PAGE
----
DIY 100% Natural Insect Repellent

diy-insect-repellent

Seeing insect repellents flying off the shelf and then realising that people are reselling them on Carousell, I decided that enough is enough.

I needed something as effective as Deet but 100% natural for my pregnant wife so I did some research on homemade insect repellents.

I realised that Citronella oils are not as effective as I thought and the only natural essential oil that is as effective as Deet is Lemon Eucalyptus oil!

The problem is, you shouldn’t apply Lemon Eucalyptus oil directly on your skin as it is too strong in its pure form. You would want to mix it with something that is soothing and calming on the skin (astringents) and Witch Hazel is the natural choice. Of course, if you prefer, you can use cooking oil or denatured alcohol but I would really recommend Witch Hazel.

The last ingredient is Vanilla Extract. This is optional but recommended because some people don’t like the smell of Witch Hazel!
diy-homemade-mosquito-repellent-singapore
Now here comes the most important part – putting them altogether. I bought pump spray bottles from Daiso but you can find them elsewhere. I would recommend glass ones if you can find them.

– 120ml Witch Hazel
– 30 to 40 drops of Lemon Eucalyptus oil
– 1 tsp of Vanilla Extract (Optional)

Mix them up and transfer them to pump bottles. The mixture dry up really fast on contact with skin and is good for several hours.

Review: NoseFrida Snotsucker Nasal Aspirator vs Lucky Baby Easi Clear Infant Nasal Aspirator

HJ's review of the Nosefrida Snotsucker and the Lucky Baby Easi Clear Nasal AspiratorFor the past week, Emma has been rejecting her milk just after one sip and it took lots of coaxing and crying on her part to even  finish half of what she used to take. The last straw came when she wailed in hunger inconsolably and we rushed down to the only PD that is willing to take in last minute patients close to their closing time.

From our description, the PD immediately diagnosed Emma with having a badly blocked nose. Consequently, she was unable to breath whenever she is drinking milk, leading to her crying and rejecting the milk altogether.

When we got home, we got our bulb-type nasal aspirator where you squeeze the large bulb to force air out and release to create a suction effect at the tip. That’s useless. The suction is not sufficient to suck out the mucus from her nose.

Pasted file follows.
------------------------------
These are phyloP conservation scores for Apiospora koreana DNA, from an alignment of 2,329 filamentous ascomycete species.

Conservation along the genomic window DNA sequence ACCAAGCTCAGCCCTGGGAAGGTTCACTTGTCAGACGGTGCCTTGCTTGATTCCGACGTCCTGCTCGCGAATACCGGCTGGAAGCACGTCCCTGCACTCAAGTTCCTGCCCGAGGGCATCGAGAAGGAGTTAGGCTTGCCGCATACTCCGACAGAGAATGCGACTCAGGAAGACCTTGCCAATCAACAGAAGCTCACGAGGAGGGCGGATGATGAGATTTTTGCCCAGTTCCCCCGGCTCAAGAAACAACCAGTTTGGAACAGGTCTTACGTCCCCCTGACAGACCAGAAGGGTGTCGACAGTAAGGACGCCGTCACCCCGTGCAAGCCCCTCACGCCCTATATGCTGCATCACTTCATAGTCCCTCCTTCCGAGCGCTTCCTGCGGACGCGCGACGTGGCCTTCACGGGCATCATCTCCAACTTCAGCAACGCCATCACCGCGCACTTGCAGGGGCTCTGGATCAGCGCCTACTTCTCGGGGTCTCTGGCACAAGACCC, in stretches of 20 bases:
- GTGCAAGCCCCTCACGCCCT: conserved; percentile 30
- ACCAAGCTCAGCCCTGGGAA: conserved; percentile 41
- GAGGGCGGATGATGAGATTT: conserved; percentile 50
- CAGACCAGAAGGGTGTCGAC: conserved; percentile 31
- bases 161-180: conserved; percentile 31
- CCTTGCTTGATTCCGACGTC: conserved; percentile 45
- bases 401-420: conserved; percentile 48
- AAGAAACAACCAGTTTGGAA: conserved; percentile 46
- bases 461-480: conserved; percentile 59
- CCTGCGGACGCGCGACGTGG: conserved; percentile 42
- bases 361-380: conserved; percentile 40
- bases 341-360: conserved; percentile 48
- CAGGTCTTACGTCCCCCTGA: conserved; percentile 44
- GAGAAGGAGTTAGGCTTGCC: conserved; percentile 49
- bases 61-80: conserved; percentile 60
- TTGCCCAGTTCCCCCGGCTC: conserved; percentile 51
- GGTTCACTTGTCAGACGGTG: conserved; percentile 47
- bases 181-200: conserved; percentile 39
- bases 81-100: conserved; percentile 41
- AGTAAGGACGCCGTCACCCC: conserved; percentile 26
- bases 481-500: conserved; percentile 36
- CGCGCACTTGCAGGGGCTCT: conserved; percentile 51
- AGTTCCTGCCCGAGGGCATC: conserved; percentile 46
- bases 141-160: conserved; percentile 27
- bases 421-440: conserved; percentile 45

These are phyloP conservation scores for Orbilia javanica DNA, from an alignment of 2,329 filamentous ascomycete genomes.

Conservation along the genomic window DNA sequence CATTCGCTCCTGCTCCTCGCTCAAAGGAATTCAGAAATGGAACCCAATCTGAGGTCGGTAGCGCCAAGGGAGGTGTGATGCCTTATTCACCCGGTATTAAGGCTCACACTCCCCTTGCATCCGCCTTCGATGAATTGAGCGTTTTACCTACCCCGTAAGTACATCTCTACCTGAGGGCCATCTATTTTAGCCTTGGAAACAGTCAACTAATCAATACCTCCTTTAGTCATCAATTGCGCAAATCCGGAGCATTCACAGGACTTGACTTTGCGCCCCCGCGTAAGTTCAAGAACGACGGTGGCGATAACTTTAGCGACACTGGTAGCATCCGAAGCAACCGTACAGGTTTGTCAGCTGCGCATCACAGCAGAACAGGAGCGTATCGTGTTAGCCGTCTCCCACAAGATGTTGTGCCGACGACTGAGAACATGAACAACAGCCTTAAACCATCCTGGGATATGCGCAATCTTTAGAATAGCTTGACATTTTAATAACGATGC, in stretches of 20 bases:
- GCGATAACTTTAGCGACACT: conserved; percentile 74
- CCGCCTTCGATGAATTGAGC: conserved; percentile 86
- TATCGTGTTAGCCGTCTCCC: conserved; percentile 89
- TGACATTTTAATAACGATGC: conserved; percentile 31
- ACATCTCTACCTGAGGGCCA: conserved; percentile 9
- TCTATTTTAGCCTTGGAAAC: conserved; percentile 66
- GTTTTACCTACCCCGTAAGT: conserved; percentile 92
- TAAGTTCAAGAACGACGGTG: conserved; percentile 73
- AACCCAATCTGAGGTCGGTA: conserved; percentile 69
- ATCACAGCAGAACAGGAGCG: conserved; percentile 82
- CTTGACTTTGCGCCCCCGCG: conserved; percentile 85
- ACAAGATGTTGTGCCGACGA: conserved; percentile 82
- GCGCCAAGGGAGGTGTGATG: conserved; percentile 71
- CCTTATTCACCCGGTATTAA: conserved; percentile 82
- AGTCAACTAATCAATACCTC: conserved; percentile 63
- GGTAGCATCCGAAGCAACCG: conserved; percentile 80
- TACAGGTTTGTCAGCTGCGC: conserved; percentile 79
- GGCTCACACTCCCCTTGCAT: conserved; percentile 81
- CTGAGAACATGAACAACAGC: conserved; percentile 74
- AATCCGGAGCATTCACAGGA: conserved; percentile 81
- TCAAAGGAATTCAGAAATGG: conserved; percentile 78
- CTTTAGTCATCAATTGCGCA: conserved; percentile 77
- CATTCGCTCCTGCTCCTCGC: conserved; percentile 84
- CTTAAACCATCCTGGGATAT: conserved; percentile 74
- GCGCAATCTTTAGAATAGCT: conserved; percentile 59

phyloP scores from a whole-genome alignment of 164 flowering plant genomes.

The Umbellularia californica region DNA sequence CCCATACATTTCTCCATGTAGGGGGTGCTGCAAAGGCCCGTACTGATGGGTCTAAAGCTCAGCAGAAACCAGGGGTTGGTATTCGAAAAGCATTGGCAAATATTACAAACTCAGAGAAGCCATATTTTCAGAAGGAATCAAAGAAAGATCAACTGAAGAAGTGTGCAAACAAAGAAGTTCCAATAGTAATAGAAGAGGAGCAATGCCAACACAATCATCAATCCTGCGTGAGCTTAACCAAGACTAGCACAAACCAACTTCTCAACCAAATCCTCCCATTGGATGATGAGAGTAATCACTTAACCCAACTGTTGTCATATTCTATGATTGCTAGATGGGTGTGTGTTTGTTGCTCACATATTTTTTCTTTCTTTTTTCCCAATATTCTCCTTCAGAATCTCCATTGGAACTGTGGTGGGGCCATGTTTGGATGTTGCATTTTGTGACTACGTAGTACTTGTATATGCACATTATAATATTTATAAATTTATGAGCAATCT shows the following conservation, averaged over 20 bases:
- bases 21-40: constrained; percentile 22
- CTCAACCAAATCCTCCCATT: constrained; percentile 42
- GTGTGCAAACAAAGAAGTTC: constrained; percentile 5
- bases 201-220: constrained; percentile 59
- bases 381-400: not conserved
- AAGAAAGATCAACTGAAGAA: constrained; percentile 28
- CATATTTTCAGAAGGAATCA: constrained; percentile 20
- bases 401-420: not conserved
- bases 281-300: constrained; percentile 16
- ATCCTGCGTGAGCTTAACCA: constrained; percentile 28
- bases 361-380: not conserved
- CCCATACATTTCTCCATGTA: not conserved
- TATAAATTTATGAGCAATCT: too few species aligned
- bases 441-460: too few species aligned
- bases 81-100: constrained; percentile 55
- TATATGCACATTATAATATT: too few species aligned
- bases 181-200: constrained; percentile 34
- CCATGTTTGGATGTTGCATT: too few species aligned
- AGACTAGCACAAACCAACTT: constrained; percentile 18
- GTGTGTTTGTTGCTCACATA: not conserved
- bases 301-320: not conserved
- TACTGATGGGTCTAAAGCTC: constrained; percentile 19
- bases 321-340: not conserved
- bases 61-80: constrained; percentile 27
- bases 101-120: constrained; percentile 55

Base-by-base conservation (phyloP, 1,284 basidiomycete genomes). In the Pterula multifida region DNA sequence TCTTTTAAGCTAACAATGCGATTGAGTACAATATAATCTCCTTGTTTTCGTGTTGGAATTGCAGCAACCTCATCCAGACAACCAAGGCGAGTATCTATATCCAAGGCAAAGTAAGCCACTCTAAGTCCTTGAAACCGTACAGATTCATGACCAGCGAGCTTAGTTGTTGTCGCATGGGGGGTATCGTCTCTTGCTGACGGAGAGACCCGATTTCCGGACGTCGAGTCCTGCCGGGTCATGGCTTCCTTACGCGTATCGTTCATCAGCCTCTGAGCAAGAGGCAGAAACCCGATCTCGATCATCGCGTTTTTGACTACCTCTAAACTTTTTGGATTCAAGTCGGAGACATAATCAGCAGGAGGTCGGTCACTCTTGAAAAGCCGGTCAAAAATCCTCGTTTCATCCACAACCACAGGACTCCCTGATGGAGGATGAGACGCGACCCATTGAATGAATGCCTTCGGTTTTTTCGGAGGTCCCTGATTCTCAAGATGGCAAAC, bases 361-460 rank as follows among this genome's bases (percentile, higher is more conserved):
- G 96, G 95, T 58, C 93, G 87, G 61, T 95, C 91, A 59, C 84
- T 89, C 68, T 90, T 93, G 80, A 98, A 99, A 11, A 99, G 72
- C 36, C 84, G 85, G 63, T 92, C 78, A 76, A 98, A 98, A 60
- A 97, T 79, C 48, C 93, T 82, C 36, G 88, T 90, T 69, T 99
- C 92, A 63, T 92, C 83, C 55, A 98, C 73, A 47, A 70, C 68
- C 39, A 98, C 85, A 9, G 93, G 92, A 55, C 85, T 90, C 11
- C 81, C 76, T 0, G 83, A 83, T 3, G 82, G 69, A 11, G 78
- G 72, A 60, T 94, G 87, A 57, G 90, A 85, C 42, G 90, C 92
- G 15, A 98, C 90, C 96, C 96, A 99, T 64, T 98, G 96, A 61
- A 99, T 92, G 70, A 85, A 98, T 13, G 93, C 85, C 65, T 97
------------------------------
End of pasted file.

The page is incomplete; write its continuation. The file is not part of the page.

In the end, we saw our friends recommending the NoseFrida Snotsucker so we went online to purchase it. I stumbled upon it on Lazada SG so I thought heck, why not search and see if there’s a cheaper option. We saw the Lucky Baby Easi Clear which is also a mouth-powered version at only $6.90 compared to $22.90 for the NoseFrida! Curiosity got better of me. Instead of saving money, I ended up ordering both. I wanted to see which is better.

Lucky Baby Easi Clear

Lucky Baby Easi Clear

For the Lucky Baby Easi Clear, it is made up of two flexible tubes with one white (soft) tip (for the nose) at one end and a mouthpiece on the other end. The soft tip is very important as it gentle and doesn’t jab your baby’s nose. There is a larger round “junction” where the two tubes meet indirectly so that air pressure differences can be exchanged with lesser chance of the mucus passing over to the tube that you are sucking. Clever!

Usage wise, it is pretty effective for sucking out all the mucus from Emma’s nose. As I shared, the soft tip is really important and Emma was not too traumatised when I placed the white tip on her nostril. The tubes were a bit short but that’s fine because a long tube would make sucking more difficult! The only thing I don’t like is that the soft tip is too small for me to grip properly when trying to position it on her nostril.

Pros: Cheap, effective, soft tip allows gentle “anchoring” to the nostril

Cons: Plain looking, not so flexible tubes, small tip offers insufficient grip

 

NoseFrida

NoseFrida Snotsucker

The NoseFrida is quite expensive at S$22.90 for such a simple looking thing but many people swear by it.

Basically you suck on the red coloured mouthpiece and aim the tip of the blue test-tube looking thing at your baby’s nostril. I found this device much simpler than the Lucky Baby one yet it is so much more expensive!

It does the job as effectively but the lack of the isolation junction made it necessary for a disposable sponge filter to be installed at the end of the blue tube. I’m not a fan of having to buy parts for an already expensive device in the first place. The good thing about the NoseFrida is the large blue tube allows excellent grip when you need to aim on the nostril of a struggling baby. The bad thing is of course that, while the tip has no sharp edges, it can be uncomfortable for the little one to have this shoved on his/her nostril when struggling.

Pros: Good Grip, Good mouthpiece

Cons: Expensive, tip is not soft, have to replace sponge filter eventually

Emma's snot =D

Emma’s snot =D

Conclusion! Buy both. You need two anyway. I pop one in the diaper bag and one at home. It is important to have two because you’ll find yourself needing this urgently at some point. Don’t be afraid to grab a couple of the Lucky Baby Easi Clear though. It’s so cheap!

Buy here: